Final Curtain 2003 Review

Final Curtain 2003

Directed by: Mike Goodreau

Starring: Michelle Algarin, Tricia DePaola, Mike Goodreau

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Review by Luis Joaquín González

I’ve covered a few obscurities of late, so thought it was about time that I got round to giving this one a blast. Not to be confused with Brett Kelly’s identically themed (and titled) film of 2005, Final Curtain 76387387287287282982989822comes with its fair share of trivia. The IMDB lists eleven sequels, but I heard on the slasher grapevine that there are even a couple more and I have no idea how they’re funded because it’s almost impossible to find copies to buy on any 763738738728298298292092092format. I tracked down this one on eBay, but a brief scan through the usual purchase sites shows no listings at all.

The collection comes from Mike Goodreau and was shot on video as a throwback to the low budget flicks of the eighties. Goodreau has a few actor credits that I came across, but looks to have dedicated his directorial career to these films. It’s a shame that I haven’t yet managed to track down every instalment, because I’d like to see if they changed with yearly progression.

An ambitious businessman relocates to the small town of Taft, Massachusetts and hatches a plan to open an amateur theatre. Despite some friction from officials, the community are generally happy about the idea and he begins casting locals. It seems though that someone wants to tell their own story and 87387387387982982982982they are willing to resort to murder to do so…

Not knowing anything about Mr Goodreau, I had to go into the film unarmed figuratively speaking. What I ascertained from what I saw was that he’s a big fan of theatre and probably a lot in reality like the character he plays here, Levi O’Neil. The background plot of him opening a small dramatic group is fairly engaging in the fact that it dominates the main chunk of the runtime. When the killer strikes, it comes out of nowhere and leaves us thinking, ‘Oh wow I forgot that I was watching a slasher movie.’ It takes twenty-minutes for said assailant to put in an appearance, but after, we get a handful of murders. They’re rolled out in the typical whodunit fashion, with the antagonist mostly off-screen, but despite their unimaginative nature (sword or knife stabbings), they are set-up impressively. We also get a few brazen 657676878898988778878attempts at gore that range from el cheapo to actually pretty good. In fact, we have to credit Goodreau for doing what he could on such a pocket-money budget.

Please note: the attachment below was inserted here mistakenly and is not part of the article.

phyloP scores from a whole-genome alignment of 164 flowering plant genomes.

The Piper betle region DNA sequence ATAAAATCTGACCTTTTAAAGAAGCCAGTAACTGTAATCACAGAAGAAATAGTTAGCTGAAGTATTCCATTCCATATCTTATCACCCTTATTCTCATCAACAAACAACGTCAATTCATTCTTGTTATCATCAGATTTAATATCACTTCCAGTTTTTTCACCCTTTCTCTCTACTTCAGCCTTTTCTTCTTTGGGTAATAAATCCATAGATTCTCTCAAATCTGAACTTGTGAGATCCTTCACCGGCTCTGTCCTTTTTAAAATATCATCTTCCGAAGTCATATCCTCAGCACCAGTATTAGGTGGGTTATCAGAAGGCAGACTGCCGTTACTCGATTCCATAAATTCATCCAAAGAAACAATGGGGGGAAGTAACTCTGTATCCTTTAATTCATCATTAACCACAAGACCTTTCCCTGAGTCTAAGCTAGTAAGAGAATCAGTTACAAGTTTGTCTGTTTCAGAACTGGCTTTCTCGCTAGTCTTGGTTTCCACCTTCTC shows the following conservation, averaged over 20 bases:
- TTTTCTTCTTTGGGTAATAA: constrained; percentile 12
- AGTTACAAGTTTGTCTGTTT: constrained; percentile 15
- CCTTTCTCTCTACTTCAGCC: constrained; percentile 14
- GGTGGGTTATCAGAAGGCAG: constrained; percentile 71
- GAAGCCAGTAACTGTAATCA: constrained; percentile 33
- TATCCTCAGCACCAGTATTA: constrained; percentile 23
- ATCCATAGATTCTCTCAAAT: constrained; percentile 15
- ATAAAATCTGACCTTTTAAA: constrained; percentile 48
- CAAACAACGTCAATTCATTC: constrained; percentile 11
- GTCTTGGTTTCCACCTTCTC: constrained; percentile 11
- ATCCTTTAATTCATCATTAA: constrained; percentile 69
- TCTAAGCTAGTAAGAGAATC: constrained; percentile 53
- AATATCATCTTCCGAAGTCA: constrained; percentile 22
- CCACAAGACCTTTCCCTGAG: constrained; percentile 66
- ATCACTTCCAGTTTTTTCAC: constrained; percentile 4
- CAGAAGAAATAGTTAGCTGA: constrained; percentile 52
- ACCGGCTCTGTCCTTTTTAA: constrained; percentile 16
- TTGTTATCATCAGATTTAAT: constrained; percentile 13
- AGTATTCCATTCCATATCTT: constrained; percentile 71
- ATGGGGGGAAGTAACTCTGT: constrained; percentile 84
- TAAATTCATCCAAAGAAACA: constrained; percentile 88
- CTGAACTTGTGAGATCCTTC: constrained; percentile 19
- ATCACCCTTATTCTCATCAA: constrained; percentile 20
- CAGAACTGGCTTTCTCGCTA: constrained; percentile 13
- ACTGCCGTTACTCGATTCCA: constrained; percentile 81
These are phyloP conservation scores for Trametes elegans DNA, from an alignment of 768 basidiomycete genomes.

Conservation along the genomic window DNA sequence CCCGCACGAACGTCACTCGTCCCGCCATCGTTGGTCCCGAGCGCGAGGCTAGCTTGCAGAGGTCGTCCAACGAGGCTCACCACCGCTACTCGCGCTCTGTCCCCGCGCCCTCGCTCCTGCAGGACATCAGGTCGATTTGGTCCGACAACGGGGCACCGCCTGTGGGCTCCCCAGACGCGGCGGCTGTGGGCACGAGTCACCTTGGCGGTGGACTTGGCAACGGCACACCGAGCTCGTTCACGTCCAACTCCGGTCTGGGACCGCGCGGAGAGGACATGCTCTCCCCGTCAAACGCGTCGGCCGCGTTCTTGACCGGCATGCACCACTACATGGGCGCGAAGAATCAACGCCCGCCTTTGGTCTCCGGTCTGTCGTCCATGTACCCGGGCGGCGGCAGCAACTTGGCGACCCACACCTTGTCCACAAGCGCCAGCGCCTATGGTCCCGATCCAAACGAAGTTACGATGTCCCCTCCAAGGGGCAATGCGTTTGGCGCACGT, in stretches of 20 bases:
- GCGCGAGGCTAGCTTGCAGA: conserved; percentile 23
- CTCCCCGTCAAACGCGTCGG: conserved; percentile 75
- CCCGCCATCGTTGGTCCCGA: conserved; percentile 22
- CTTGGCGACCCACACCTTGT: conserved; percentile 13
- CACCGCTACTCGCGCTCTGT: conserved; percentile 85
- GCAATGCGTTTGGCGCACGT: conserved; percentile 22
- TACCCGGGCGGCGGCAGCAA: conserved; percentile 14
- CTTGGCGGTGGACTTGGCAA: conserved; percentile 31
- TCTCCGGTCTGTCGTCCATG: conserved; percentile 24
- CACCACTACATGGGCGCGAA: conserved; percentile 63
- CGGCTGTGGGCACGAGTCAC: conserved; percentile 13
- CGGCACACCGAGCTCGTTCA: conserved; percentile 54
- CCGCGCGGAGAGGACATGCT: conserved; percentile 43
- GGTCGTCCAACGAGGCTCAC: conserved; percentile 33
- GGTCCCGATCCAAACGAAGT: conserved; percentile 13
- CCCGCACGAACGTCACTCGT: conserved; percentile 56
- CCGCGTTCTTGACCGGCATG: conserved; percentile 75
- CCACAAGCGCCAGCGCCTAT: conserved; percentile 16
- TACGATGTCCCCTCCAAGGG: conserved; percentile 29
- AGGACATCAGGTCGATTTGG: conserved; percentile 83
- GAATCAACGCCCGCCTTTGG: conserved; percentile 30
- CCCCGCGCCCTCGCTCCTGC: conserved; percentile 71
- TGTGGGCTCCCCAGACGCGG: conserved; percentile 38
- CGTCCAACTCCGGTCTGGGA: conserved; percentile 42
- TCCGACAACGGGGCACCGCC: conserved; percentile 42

That pocket-money budget is certainly visible in Final Curtain and it gives the film a ‘homemade’ sheen. Most of the audio is sketchy at best and the score, which is at least memorable, jumps like a scratched vinyl in places. I’m guessing that it was shot on a camcorder, but overall, it would be unfair to criticise the visuals. Despite some haziness, I don’t recall squinting to make-out what was happening too many times and there are a couple of bigger budgeted films, like Humongous for example, that couldn’t even achieve this level of clarity.73873873873298298289298298292

What prevented me from being really impressed was that as I alluded to above, the initial kill-scenes feel like they’ve been bolted-on to a TV show or documentary. When you think about classic scary movies, they’re not built upon much else than a horror core. You can have a mystery, sub-plots, in-depth character development, hidden meanings and even romance; but these elements should always be side-salads to a terrorising main course. Goodreau looked to be putting more effort into the trials and tribulations of the theatre plot branch, which reduced the impact of the murders. I don’t want to come across as being petty, but this didn’t ‘feel’ like a horror film for the most part and that prevented me from giving it a higher ranking. Other similarly funded features like Killer Campout or Bloody Creek managed 76376387287287298298298292to sustain a grim environment, but this one sacrificed some of its fear factor (and momentum) for the tale of a ‘theatrical’ journey. We spent a lot of time with the cast members, but never really knew who they were. Because of this, we couldn’t care less when they were killed.

Still, Final Curtain works in a cheapjack way. It’s one that much like Day of the Reaper, you need to be extra forgiving to enjoy, but me, I’m all about forgiveness…

Slasher Trappings:

Killer Guise:

Gore:√√

Final Girl:√√

RATING: a-slash-above-logo11

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Posted on April 23, 2016, in Slasher and tagged , , , , , . Bookmark the permalink. 8 Comments.

  1. Have you ever heard of a slasher film called Carnage Hall (1988)?? I’m curious about this movie and if it was ever released to VHS? And if it was any good.. I know you have seen a lot of rare slashers and figured you would be the one to ask.

  2. I own all of them through Part 14 (which I am in) . I still need to get around to sending you those.

  3. Wow, your site’s finally living up to its tag line of “Rare Slashers”! Keep this up and I might start heading to this blog first whenever I’m in a huntin’ mood!

    Anyways, I actually “encountered” Final Curtain and its sequels at some site with their bodycount listed. I thought it was just a made-up series…until this review came along. (Holy crap, 14 movies?!)

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